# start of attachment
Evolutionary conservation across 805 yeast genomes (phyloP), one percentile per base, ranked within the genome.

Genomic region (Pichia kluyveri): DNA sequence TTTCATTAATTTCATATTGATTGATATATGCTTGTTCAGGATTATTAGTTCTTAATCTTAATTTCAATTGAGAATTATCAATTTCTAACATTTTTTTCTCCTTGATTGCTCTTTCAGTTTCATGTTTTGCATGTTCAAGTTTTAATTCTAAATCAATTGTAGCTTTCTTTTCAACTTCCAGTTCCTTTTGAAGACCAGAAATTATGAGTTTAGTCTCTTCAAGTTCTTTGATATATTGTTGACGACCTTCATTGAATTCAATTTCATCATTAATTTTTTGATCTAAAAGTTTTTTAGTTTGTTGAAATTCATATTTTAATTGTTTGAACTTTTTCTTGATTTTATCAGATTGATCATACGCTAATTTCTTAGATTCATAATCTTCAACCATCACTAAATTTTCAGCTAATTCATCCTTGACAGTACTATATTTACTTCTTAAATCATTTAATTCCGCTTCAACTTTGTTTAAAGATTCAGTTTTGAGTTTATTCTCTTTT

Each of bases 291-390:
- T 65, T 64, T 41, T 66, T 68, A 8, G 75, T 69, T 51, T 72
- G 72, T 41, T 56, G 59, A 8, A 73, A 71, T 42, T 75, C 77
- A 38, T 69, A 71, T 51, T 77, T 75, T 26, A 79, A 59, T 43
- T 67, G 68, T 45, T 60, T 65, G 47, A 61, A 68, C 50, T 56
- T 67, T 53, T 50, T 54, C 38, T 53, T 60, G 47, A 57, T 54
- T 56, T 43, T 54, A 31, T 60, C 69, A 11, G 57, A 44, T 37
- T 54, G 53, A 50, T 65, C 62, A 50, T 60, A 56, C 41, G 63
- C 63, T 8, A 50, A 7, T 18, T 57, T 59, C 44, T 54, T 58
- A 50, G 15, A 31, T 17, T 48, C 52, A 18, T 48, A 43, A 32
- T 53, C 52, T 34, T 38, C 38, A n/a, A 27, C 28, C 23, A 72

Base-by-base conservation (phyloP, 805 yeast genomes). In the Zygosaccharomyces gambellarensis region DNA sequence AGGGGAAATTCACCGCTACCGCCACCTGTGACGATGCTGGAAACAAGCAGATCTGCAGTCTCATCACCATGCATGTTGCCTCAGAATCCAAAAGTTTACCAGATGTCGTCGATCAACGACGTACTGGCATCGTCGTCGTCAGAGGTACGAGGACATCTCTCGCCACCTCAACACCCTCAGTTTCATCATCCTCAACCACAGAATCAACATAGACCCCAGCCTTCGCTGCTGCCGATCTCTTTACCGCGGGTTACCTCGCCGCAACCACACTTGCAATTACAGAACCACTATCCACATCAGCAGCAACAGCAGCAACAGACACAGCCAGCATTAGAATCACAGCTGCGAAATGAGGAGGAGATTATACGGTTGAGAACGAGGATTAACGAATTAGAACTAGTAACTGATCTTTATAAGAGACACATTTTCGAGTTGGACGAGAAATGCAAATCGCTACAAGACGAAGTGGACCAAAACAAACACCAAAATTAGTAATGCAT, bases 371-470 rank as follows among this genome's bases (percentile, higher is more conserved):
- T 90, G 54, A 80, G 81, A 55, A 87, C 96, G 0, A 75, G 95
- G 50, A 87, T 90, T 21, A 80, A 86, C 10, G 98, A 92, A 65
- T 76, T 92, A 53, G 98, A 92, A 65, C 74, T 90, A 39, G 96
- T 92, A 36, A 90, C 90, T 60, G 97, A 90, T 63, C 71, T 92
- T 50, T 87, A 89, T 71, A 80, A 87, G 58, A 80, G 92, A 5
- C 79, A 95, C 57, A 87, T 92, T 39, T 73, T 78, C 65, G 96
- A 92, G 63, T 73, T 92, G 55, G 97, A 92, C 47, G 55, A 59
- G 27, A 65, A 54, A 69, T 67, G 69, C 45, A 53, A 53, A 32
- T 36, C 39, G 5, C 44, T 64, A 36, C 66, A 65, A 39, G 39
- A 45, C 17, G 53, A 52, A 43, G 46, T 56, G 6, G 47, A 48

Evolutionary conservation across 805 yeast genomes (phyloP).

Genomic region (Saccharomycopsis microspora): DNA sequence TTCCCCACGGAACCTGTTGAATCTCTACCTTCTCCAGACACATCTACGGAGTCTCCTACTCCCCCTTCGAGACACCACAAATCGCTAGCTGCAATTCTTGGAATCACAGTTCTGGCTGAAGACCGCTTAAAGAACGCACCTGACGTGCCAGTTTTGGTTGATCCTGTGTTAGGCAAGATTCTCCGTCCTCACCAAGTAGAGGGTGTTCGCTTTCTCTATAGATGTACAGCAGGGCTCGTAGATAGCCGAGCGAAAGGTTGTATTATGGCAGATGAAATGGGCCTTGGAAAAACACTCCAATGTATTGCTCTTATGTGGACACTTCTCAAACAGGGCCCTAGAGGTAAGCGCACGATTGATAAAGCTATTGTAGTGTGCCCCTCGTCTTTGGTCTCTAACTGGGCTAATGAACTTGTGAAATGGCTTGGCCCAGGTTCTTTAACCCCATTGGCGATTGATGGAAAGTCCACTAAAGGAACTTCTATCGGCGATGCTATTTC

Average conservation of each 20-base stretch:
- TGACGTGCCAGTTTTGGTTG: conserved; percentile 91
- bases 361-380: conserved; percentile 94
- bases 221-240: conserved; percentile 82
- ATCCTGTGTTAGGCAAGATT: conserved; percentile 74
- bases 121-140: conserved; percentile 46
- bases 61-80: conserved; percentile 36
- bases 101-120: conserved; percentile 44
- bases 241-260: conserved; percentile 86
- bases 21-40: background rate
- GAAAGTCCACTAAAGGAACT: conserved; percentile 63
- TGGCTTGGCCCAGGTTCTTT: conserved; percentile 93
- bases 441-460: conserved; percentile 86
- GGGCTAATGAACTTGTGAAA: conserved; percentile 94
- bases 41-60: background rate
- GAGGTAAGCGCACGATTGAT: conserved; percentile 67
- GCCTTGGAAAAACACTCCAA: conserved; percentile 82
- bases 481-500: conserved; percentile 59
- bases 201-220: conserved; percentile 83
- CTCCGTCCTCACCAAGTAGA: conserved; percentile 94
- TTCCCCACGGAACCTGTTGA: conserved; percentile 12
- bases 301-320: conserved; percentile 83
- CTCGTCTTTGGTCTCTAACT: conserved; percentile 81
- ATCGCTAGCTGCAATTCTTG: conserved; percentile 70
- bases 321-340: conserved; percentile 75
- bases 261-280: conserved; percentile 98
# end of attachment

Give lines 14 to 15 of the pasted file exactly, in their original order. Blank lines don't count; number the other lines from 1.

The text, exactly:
Base-by-base conservation (phyloP, 805 yeast genomes). In the Zygosaccharomyces gambellarensis region DNA sequence AGGGGAAATTCACCGCTACCGCCACCTGTGACGATGCTGGAAACAAGCAGATCTGCAGTCTCATCACCATGCATGTTGCCTCAGAATCCAAAAGTTTACCAGATGTCGTCGATCAACGACGTACTGGCATCGTCGTCGTCAGAGGTACGAGGACATCTCTCGCCACCTCAACACCCTCAGTTTCATCATCCTCAACCACAGAATCAACATAGACCCCAGCCTTCGCTGCTGCCGATCTCTTTACCGCGGGTTACCTCGCCGCAACCACACTTGCAATTACAGAACCACTATCCACATCAGCAGCAACAGCAGCAACAGACACAGCCAGCATTAGAATCACAGCTGCGAAATGAGGAGGAGATTATACGGTTGAGAACGAGGATTAACGAATTAGAACTAGTAACTGATCTTTATAAGAGACACATTTTCGAGTTGGACGAGAAATGCAAATCGCTACAAGACGAAGTGGACCAAAACAAACACCAAAATTAGTAATGCAT, bases 371-470 rank as follows among this genome's bases (percentile, higher is more conserved):
- T 90, G 54, A 80, G 81, A 55, A 87, C 96, G 0, A 75, G 95